When the federal government finally rolls out cannabis legalization, Sharon Kerr would like to see that the sale of legal cannabis take place at least 500 meters from elementary, middle, and high schools in the Toronto area. Kerr is a Ward 21 trustee candidate, and she recently launched a petition that calls on the province of Ontario and the city of Toronto to include these restrictions.

Kerr made a statement through the online petition of hers, saying that “The decision about how and where marijuana can be sold has not yet been made. Please act now, before it’s too late.” She also said that “In speaking to parents, (they) aren’t interested in having pot sold anywhere near schools. It’s going to go to wherever it needs to go to get it stopped, including the province or municipally. We don’t need to be challenged with kids being high.”

She is worried that minors will have easy access to cannabis if they are too close to the schools. “I’m sure no one will sell to minors, but who is there to stop those who are motivated to get (fake) IDs? I can tell you certain schools within the (Toronto District School Board) where students come to school drunk. Why open it up to this platform?” she said.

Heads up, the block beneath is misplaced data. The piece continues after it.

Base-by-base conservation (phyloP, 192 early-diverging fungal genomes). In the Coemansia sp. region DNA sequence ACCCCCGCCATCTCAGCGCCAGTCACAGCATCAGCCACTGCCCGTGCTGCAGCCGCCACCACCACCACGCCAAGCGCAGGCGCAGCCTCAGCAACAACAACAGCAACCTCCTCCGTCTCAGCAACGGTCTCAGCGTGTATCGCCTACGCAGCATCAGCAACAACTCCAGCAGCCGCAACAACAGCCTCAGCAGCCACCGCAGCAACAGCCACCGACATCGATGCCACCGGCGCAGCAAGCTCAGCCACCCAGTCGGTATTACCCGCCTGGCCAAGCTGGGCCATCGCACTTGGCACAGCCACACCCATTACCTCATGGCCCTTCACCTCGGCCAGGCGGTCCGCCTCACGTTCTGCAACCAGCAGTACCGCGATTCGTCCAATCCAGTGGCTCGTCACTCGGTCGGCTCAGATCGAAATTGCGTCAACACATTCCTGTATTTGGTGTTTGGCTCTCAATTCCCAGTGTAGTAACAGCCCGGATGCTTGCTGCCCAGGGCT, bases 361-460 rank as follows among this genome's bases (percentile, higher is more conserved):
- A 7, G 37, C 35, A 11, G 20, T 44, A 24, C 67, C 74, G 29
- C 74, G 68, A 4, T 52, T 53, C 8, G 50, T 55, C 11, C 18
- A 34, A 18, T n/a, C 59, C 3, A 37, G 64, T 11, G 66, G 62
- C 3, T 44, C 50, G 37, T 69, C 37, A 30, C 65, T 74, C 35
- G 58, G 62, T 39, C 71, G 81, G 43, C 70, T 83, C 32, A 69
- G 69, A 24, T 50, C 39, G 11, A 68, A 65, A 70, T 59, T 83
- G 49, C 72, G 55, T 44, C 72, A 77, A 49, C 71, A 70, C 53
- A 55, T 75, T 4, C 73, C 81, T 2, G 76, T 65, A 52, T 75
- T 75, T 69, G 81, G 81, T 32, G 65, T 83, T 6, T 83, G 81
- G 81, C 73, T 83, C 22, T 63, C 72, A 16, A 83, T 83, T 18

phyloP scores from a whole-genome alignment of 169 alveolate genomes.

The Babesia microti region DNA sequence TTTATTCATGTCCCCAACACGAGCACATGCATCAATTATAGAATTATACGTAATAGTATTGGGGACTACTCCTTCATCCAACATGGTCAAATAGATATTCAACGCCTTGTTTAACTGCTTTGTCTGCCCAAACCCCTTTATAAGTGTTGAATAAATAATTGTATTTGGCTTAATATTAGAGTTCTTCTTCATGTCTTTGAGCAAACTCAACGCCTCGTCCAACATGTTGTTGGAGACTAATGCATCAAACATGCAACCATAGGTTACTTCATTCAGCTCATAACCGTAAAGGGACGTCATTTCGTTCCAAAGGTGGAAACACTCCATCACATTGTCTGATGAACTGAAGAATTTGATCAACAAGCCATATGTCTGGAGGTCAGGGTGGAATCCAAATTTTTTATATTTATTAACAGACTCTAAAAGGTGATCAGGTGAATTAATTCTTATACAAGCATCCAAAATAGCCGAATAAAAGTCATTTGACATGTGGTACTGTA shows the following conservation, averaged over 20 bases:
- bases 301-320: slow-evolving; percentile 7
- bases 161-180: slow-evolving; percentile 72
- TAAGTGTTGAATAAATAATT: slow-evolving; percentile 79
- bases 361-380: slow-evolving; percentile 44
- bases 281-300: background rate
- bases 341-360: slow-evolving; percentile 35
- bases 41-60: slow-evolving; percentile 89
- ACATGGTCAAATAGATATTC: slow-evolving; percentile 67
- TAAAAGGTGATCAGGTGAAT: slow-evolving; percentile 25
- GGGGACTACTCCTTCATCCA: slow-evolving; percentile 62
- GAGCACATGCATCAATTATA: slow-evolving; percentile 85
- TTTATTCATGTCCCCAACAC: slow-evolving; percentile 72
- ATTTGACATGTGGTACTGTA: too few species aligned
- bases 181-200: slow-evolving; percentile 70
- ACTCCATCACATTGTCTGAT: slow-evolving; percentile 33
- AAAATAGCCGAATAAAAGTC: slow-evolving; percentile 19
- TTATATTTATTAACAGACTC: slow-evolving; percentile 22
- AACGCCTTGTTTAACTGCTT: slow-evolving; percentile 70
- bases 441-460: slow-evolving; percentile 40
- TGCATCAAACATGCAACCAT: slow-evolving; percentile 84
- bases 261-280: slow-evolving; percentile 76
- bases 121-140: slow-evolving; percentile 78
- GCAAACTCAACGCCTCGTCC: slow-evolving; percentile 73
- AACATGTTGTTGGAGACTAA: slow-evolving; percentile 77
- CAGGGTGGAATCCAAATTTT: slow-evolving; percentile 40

Last month Premier Kathleen Wynne suggested that provincially regulated liquor stores would be an ideal place to sell cannabis once it is legalized. Wynne first commented on this subject on December 14th after a joint meeting with Toronto mayor John Tory at Queen’s park. She said then, “It makes sense to me that liquor distribution mechanism that we have in place, the LCBO, is very well suited to putting in place the social responsibility aspects that would need to be in place. Obviously, I don’t know what the timeline is of the federal government. But it seems to me that using that distribution network of the LCBO, as has been talked about in other provinces, using their provincial institutions, I think that makes a lot of sense.”

Kerr is running in an attempt to replace Shaun Chen, who represents the the riding of Scarborough North as a Liberal party MP. Her position is interesting considering that Ontario seems to have a love-hate relationship with “sinful” issues such as alcohol, tobacco, vaping, cannabis use, and gambling. On one hand the government gains a lot of extra tax revenue from the sales of all the activities, but they also have to consider the cost of socializing the effects of those who become addicted to any of these things.

One thing is for sure though, the Ontario government does not value an individual’s right to put whatever they want into their own body, or to engage in whatever voluntary act they wish to. Instead they will do what is in the best interest for their own revenue stream while trying to give an appearance of “some” freedom of choice.